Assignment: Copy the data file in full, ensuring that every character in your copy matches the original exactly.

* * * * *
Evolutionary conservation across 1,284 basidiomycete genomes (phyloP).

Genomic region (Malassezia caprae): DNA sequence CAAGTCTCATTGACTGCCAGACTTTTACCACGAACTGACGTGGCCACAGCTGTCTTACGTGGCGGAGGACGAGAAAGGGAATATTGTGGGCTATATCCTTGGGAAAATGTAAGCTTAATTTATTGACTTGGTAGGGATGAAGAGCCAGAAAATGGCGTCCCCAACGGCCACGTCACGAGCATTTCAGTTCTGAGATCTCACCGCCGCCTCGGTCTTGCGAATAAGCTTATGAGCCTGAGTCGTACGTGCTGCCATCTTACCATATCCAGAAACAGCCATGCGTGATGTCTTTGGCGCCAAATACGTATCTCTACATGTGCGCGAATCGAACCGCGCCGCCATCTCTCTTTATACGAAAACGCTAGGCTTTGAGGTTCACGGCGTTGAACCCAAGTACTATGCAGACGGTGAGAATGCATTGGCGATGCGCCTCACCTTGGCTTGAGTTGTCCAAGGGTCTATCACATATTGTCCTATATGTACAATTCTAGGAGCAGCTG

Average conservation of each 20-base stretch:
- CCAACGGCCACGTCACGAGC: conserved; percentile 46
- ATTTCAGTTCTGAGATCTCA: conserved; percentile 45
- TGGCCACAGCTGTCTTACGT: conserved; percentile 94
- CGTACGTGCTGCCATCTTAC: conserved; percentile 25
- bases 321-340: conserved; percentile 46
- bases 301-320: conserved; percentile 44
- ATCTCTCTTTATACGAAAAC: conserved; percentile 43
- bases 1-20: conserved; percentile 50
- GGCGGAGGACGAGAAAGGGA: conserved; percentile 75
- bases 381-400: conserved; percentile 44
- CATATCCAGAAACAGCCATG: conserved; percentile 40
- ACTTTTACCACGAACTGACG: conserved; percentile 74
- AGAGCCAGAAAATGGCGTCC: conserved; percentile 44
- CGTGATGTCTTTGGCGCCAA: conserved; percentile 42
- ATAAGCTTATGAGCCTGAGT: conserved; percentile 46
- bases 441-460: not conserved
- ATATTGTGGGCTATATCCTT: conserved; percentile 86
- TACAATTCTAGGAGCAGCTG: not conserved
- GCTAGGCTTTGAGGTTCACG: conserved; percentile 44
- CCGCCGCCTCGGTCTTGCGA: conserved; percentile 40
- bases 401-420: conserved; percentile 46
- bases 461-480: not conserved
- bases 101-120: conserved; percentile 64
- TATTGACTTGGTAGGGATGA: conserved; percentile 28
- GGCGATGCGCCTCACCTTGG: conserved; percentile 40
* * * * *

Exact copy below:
Evolutionary conservation across 1,284 basidiomycete genomes (phyloP).

Genomic region (Malassezia caprae): DNA sequence CAAGTCTCATTGACTGCCAGACTTTTACCACGAACTGACGTGGCCACAGCTGTCTTACGTGGCGGAGGACGAGAAAGGGAATATTGTGGGCTATATCCTTGGGAAAATGTAAGCTTAATTTATTGACTTGGTAGGGATGAAGAGCCAGAAAATGGCGTCCCCAACGGCCACGTCACGAGCATTTCAGTTCTGAGATCTCACCGCCGCCTCGGTCTTGCGAATAAGCTTATGAGCCTGAGTCGTACGTGCTGCCATCTTACCATATCCAGAAACAGCCATGCGTGATGTCTTTGGCGCCAAATACGTATCTCTACATGTGCGCGAATCGAACCGCGCCGCCATCTCTCTTTATACGAAAACGCTAGGCTTTGAGGTTCACGGCGTTGAACCCAAGTACTATGCAGACGGTGAGAATGCATTGGCGATGCGCCTCACCTTGGCTTGAGTTGTCCAAGGGTCTATCACATATTGTCCTATATGTACAATTCTAGGAGCAGCTG

Average conservation of each 20-base stretch:
- CCAACGGCCACGTCACGAGC: conserved; percentile 46
- ATTTCAGTTCTGAGATCTCA: conserved; percentile 45
- TGGCCACAGCTGTCTTACGT: conserved; percentile 94
- CGTACGTGCTGCCATCTTAC: conserved; percentile 25
- bases 321-340: conserved; percentile 46
- bases 301-320: conserved; percentile 44
- ATCTCTCTTTATACGAAAAC: conserved; percentile 43
- bases 1-20: conserved; percentile 50
- GGCGGAGGACGAGAAAGGGA: conserved; percentile 75
- bases 381-400: conserved; percentile 44
- CATATCCAGAAACAGCCATG: conserved; percentile 40
- ACTTTTACCACGAACTGACG: conserved; percentile 74
- AGAGCCAGAAAATGGCGTCC: conserved; percentile 44
- CGTGATGTCTTTGGCGCCAA: conserved; percentile 42
- ATAAGCTTATGAGCCTGAGT: conserved; percentile 46
- bases 441-460: not conserved
- ATATTGTGGGCTATATCCTT: conserved; percentile 86
- TACAATTCTAGGAGCAGCTG: not conserved
- GCTAGGCTTTGAGGTTCACG: conserved; percentile 44
- CCGCCGCCTCGGTCTTGCGA: conserved; percentile 40
- bases 401-420: conserved; percentile 46
- bases 461-480: not conserved
- bases 101-120: conserved; percentile 64
- TATTGACTTGGTAGGGATGA: conserved; percentile 28
- GGCGATGCGCCTCACCTTGG: conserved; percentile 40